A quintet of investors is hoping to sue the Assiniboine Credit Union for its role in an elaborate cheque-kiting scandal that resulted in a now-defunct Winnipeg company getting millions of dollars of unauthorized loans.
But it's not so much the amount they want to sue for that's interesting -- a total of $245,000 -- but their bloodlines.
Karen Wolinsky (looking to sue for $100,000), Joyce Rothman ($100,000), Catherine Dyck ($25,000), Lee Pesochin ($10,000) and Jon Pesochin ($10,000), are all close relatives of David Wolinsky, former chairman of Protos International and Maple Leaf Distillers.
All five claim to have known nothing about Astra Credit Union's role in the cheque-kiting scheme, which occurred from 2004 to 2006, until news reports came out last April that fraud charges against Wolinsky, two other employees of Protos and one executive with ACU, had been dismissed. Astra subsequently merged into Assiniboine Credit Union.
If this seems like a long time to file court documents after allegedly being wronged, it is. The limitation for such a claim is six years but there is a legal provision that allows people to apply to the court to sue within one year or learning the material facts of a case that could cause one to sue.
"This is a preliminary proceeding for these people; they need to go this permission route," said their lawyer, Dave Hill.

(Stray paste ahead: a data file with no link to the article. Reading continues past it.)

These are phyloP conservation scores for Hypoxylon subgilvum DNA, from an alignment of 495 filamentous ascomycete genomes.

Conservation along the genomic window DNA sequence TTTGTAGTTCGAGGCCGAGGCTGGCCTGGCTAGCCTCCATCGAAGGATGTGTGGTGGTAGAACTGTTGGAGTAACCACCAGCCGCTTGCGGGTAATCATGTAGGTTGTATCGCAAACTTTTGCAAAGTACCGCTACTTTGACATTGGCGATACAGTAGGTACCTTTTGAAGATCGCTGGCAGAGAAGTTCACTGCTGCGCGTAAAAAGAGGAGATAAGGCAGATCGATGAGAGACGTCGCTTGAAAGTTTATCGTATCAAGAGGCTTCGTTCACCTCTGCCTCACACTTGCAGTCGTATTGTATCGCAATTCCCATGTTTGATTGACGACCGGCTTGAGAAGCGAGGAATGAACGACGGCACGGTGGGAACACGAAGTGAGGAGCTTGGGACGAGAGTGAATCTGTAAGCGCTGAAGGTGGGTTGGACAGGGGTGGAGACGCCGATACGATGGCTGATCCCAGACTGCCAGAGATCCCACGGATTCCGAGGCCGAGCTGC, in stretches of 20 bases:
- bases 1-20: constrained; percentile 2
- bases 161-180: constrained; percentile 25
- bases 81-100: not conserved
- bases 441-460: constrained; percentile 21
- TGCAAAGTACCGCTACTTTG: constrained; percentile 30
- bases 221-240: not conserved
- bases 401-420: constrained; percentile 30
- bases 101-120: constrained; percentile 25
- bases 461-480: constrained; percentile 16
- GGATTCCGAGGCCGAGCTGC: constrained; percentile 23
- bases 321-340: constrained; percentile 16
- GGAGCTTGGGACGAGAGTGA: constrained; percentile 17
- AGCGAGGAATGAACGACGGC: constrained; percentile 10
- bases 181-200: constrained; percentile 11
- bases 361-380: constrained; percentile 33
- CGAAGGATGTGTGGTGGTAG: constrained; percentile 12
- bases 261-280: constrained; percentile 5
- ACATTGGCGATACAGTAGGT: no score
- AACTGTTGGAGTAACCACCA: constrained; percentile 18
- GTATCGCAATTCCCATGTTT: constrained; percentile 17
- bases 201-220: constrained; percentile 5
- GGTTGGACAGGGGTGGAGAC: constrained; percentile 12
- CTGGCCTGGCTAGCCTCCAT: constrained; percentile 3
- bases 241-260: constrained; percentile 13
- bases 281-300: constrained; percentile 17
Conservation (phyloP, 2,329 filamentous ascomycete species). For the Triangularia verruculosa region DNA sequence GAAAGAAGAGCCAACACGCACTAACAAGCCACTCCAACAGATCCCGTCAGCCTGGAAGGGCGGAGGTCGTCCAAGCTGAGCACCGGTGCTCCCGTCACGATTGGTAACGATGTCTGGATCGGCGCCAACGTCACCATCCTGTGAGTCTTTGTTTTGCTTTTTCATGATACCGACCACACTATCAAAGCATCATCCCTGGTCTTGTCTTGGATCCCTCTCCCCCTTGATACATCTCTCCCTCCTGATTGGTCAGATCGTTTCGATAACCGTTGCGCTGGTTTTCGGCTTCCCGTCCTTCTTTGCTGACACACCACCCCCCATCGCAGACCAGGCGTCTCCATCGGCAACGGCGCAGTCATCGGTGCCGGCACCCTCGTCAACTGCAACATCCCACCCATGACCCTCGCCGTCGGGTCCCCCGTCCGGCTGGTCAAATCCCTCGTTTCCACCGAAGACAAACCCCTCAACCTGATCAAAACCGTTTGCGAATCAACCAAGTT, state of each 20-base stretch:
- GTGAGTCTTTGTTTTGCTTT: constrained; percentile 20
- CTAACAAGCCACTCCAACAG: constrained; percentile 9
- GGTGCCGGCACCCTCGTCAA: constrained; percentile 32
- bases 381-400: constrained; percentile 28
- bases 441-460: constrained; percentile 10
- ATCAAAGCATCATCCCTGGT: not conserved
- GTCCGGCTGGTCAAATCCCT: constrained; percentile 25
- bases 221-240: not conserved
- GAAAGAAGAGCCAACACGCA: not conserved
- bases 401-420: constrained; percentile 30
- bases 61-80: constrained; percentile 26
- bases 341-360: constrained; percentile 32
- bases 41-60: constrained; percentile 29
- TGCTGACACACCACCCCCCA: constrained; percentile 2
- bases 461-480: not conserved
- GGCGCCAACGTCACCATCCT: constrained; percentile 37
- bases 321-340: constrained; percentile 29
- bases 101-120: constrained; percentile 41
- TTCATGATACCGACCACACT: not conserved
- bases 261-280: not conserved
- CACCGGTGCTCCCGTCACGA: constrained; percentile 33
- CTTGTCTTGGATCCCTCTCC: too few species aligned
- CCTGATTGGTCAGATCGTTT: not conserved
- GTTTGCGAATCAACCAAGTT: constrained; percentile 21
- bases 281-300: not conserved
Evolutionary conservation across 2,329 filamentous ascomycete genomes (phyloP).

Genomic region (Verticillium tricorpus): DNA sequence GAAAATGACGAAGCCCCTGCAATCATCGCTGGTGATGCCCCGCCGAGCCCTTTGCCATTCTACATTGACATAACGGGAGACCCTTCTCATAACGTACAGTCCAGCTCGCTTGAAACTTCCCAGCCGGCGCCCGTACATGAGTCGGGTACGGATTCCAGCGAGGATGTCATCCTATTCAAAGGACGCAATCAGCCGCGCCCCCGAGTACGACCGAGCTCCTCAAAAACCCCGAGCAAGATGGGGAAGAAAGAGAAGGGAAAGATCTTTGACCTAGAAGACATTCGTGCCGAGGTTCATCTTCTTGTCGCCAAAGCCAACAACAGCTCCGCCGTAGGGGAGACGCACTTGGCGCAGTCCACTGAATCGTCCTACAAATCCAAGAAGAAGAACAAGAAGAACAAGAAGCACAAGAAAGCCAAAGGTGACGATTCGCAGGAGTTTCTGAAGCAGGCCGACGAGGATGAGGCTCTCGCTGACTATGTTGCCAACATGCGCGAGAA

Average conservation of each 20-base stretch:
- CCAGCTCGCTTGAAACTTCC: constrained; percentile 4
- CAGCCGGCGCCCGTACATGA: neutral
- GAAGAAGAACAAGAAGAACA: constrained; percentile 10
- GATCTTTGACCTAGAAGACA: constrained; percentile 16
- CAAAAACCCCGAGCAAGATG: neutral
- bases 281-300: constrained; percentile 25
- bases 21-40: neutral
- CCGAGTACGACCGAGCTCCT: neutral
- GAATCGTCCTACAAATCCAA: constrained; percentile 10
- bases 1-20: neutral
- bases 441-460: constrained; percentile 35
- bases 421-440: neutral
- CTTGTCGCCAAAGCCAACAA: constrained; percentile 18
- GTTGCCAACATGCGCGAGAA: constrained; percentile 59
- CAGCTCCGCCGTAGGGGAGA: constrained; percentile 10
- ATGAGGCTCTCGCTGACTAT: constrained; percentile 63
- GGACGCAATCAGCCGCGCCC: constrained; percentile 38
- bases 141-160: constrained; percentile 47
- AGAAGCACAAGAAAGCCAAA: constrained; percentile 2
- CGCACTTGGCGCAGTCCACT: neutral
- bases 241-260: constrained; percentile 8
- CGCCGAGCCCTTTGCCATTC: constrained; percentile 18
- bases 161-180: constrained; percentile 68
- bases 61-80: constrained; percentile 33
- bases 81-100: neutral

Hill said Protos and Maple Leaf executives, primarily Wolinsky and former CEO Costas Ataliotis, targeted acquaintances, friends and relatives to invest in the companies. Among them were former Winnipeg Jet and current city councillor Thomas Steen and his ex-wife, Mona.
In another case arising out of the same credit union activity, David Wolinsky, Clarke Culbertson (a former manager with Astra), and Protos employees David Mollins and Barry Milne are suing Assiniboine Credit Union and former executives and directors for "malicious" prosecution.
Lawyer Robert Tapper, who is representing the four, said the story ACU staff members told the police about the cheque-kiting was "palpably false."
"The credit union was well aware of what was going on and the fact that it was making a pile of money (from transactions and interest charges). The effect of these events on the lives, incomes and careers (of my clients) was devastating. Their lives were absolutely destroyed by these baseless charges," Tapper said.
Lawyer Stuart Blake, who is representing ACU, said both actions are "without merit and will be defended."